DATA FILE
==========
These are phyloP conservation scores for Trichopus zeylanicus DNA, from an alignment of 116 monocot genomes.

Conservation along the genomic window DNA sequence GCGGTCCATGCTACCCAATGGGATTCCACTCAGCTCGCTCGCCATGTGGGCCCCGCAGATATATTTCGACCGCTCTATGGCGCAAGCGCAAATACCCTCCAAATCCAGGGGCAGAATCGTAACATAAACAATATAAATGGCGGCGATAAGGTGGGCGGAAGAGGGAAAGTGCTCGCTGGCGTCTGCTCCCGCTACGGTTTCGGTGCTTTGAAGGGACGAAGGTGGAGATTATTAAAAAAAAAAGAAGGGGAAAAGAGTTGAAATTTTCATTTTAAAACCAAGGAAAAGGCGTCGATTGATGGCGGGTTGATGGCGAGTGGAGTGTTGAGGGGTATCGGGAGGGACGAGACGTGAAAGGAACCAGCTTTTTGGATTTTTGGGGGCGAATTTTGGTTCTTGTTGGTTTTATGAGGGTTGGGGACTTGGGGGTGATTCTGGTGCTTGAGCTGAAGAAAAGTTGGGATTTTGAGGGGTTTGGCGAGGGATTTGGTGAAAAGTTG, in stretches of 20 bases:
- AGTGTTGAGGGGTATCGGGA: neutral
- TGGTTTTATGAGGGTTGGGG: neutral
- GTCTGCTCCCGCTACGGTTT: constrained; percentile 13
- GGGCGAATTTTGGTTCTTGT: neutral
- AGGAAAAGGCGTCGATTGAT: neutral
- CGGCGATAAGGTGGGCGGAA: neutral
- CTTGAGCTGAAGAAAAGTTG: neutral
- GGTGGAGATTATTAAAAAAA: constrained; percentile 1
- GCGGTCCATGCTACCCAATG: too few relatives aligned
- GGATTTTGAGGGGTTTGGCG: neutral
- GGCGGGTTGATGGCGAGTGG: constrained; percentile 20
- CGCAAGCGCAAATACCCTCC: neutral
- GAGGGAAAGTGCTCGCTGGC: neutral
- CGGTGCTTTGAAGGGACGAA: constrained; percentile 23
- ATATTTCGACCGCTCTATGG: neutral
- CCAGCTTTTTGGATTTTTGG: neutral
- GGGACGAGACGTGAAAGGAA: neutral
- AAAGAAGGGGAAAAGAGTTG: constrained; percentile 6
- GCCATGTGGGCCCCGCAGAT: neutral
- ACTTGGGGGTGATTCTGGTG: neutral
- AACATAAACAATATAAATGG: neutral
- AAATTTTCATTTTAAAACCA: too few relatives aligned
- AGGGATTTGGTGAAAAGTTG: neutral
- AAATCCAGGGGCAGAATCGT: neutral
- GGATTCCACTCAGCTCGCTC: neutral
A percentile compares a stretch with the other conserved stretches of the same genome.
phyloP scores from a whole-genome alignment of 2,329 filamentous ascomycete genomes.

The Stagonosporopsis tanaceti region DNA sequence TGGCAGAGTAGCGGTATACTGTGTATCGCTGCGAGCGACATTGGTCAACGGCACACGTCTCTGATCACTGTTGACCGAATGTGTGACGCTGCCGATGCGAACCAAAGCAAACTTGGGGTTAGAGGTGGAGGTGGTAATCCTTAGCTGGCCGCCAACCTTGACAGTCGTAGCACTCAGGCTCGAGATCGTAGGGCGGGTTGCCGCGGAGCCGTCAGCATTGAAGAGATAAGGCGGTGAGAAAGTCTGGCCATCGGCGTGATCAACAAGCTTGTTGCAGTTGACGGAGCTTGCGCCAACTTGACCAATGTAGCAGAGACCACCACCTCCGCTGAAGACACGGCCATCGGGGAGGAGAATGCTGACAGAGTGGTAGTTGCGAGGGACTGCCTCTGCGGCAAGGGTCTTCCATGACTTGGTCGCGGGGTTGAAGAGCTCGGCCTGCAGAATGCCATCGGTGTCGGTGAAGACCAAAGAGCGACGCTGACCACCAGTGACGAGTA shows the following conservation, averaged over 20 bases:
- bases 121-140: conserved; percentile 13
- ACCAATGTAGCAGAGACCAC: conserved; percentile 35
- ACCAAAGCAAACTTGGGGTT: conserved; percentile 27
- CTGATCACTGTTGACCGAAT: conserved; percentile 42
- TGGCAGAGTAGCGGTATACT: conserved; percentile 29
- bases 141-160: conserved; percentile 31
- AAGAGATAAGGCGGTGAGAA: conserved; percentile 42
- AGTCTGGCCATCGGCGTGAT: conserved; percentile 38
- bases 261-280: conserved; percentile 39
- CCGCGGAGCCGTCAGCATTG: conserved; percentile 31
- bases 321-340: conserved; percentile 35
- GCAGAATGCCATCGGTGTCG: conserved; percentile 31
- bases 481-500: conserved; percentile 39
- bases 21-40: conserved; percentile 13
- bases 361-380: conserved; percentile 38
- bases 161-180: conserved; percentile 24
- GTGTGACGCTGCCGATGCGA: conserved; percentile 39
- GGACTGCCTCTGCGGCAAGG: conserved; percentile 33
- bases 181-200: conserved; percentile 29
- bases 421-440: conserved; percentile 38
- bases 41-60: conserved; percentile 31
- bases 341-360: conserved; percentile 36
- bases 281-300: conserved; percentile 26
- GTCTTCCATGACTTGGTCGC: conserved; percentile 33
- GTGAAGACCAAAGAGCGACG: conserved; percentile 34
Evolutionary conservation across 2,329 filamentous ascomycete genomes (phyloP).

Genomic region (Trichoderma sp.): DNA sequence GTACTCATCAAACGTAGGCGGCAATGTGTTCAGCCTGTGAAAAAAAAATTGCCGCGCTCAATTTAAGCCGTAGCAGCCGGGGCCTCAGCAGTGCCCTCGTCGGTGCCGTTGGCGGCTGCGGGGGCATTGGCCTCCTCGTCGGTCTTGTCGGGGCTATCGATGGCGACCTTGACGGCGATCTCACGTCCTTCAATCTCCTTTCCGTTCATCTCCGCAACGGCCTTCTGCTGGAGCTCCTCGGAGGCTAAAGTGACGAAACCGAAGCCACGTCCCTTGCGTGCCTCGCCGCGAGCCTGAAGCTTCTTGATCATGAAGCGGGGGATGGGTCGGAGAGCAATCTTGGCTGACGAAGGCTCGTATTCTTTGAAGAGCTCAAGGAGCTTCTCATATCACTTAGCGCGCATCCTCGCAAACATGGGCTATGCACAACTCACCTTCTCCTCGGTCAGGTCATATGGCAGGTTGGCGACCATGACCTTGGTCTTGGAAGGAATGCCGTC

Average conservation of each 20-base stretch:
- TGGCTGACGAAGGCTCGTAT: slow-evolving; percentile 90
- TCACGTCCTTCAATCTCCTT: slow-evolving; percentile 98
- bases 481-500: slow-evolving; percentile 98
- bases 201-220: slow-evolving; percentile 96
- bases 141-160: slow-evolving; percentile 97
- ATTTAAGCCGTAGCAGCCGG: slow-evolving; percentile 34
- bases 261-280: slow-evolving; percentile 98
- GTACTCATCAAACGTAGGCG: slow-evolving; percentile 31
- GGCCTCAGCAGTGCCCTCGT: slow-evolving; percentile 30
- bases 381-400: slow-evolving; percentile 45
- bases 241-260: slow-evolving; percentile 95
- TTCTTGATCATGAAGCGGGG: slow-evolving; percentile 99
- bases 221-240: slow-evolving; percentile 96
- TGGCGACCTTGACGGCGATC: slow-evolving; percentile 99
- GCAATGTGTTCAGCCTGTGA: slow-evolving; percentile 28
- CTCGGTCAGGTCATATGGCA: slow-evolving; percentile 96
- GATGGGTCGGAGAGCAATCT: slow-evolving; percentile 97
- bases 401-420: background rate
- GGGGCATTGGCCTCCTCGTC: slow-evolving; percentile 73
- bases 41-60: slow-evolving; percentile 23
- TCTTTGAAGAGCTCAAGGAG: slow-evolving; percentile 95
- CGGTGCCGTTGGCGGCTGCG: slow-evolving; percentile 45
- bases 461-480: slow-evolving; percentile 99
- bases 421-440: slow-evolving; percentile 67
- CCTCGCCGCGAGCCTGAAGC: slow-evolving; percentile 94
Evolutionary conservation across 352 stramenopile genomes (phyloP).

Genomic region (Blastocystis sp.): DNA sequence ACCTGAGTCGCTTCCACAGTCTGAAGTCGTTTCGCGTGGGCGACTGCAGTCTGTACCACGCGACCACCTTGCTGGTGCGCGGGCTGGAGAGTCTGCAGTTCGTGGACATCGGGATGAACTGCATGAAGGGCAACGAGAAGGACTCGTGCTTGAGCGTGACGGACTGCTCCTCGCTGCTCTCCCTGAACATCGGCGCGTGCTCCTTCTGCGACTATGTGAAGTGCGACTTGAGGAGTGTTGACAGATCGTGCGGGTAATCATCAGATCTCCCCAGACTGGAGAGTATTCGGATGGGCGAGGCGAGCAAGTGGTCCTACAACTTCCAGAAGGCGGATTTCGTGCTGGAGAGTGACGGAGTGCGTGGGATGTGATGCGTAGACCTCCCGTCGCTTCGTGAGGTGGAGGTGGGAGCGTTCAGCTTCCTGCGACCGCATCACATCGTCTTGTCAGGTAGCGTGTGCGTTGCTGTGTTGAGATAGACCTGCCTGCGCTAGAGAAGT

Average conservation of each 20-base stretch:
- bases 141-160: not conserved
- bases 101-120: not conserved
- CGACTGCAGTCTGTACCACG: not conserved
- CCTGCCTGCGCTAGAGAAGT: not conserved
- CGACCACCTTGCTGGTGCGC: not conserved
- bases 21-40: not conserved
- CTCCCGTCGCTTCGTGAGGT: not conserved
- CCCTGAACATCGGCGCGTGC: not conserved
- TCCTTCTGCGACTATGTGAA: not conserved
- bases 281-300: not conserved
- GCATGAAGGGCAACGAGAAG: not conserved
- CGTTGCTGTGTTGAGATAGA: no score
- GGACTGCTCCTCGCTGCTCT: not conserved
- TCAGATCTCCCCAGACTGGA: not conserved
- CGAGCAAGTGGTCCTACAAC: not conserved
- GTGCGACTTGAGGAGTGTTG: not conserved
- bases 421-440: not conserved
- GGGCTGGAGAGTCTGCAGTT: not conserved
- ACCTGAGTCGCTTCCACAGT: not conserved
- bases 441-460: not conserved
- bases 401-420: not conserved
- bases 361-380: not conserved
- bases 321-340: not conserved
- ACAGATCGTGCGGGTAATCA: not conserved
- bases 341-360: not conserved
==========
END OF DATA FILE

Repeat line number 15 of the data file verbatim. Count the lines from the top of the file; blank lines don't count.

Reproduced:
- GAGGGAAAGTGCTCGCTGGC: neutral